The number of warehouses in key transport hubs and areas adjacent to highway junctions have been on the rise over the recent past. These warehouses are also larger than before, which can be attributed to the increase in demand for storage spaces. Some of the main items/materials stored in warehouses include books, engineering products, furniture, and small electronics among others. These warehouses will also be a host to a wide range of activities ranging from charging electric vehicles to shrink wrapping. In the absence of a fire safety management system, some of these activities can result in catastrophic fires.
Although the number of fires reported in warehouses may be low, the volume of combustible material stored and the size of the warehouse pose a big challenge for fire and rescue services should there be a fire. This can result in disruption of business processes, continuity, and significant property loss.
Knowing the risks involved and especially with the mode of storage, items in storage, and associated fire hazards can help prevent a fire incident. Fire safety should be an ongoing exercise to ensure any fire hazards are identified and addressed when necessary. Outlined below are some of the most common, yet essential activities that can help reduce the risks of fires in warehouses.
1. Fire Safety Legislation Compliance
- Install fixed fire suppression and sprinkler systems
- Segregate warehouses from manufacturing areas and any other operations on site
- Train staff on how to react in the event of a fire. This includes shutting down conveyor belts safely and evacuating from the premise.
a. Always keep the premise clean and orderly at all times. Waste materials should be removed from designated clear areas and aisles immediately
b. Combustible packaging materials should either be kept in a separate fire compartment, with bulk supplies kept in a separate building. If any of these need to be kept in the open, they then should be kept in a minimalistic manner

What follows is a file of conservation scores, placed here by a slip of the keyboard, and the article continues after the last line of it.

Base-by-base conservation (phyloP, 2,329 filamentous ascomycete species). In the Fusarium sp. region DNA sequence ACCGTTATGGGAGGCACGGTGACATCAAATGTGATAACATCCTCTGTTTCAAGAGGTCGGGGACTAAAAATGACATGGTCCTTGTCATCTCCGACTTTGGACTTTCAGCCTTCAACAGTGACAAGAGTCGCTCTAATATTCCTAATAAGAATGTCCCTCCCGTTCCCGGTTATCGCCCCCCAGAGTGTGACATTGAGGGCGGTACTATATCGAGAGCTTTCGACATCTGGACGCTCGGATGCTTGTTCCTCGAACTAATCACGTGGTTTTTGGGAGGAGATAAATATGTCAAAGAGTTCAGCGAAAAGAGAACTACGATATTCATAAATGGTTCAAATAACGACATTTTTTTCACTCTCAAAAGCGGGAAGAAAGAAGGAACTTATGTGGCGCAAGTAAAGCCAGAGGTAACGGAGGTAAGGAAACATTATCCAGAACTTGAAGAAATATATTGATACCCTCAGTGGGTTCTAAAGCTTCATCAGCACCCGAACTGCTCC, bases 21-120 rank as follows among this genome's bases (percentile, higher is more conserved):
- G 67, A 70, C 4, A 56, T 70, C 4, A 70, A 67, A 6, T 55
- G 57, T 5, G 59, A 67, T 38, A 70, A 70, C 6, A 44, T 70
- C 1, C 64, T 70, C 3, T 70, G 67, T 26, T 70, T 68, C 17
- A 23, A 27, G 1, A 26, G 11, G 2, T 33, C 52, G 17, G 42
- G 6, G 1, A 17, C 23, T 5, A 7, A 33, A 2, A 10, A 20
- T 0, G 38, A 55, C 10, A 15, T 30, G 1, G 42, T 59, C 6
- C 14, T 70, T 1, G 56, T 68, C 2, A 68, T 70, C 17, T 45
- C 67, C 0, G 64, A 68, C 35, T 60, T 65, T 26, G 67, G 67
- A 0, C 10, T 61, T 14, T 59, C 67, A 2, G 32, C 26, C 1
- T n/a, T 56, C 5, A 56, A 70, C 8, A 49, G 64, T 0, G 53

3. Fire Safety Management
- Proper fire risk management and mitigation measures should be undertaken from the planning stage when the warehouse is set up. A site survey may be needed by the fire and rescue service to ensure the site is accessible and with easy access to water services. Fire suppression systems and water sprinklers will also need to be installed on site as well
- Ensure the warehouse is adequately staffed, ensure the staff are well trained and have the appropriate fire safety procedures in place. The team need to know just what to do in case of a fire, hence an awareness of the same will be required. These should help provide a comprehensive fire safety management system within the warehouse
4. Staff Training and Procedures
- Ensure there is an established system, and procedure into which the staff can raise the alarm or have the system summon the fire and rescue service automatically. The staff also need to be trained on how to handle most of the fire suppression systems on site to help reduce damage caused by fires
- Periodic refresher and induction training courses are also recommended for the staff or employees. They need to be trained on the procedure to follow in case of a fire, and how to use a fire extinguisher as well. Awareness is also needed on how to discover a fire and how to respond to a fire alarm
5. Lift Trucks
Lift trucks and pallet trucks are the most common mode of transport in the warehouse. These trucks run on either diesel, petrol, liquefied petroleum gas, or batteries which make the risk of fires even higher. Since these trucks cannot be avoided, it is advisable to hire trained personnel to operate them or have your staff trained on how to use them as well.
Most lift trucks are designed to be safe in the warehouse, and especially the hazard zones. Ensure they are serviced regularly and assessed by DSEAR to ensure safe use and improved safety for all.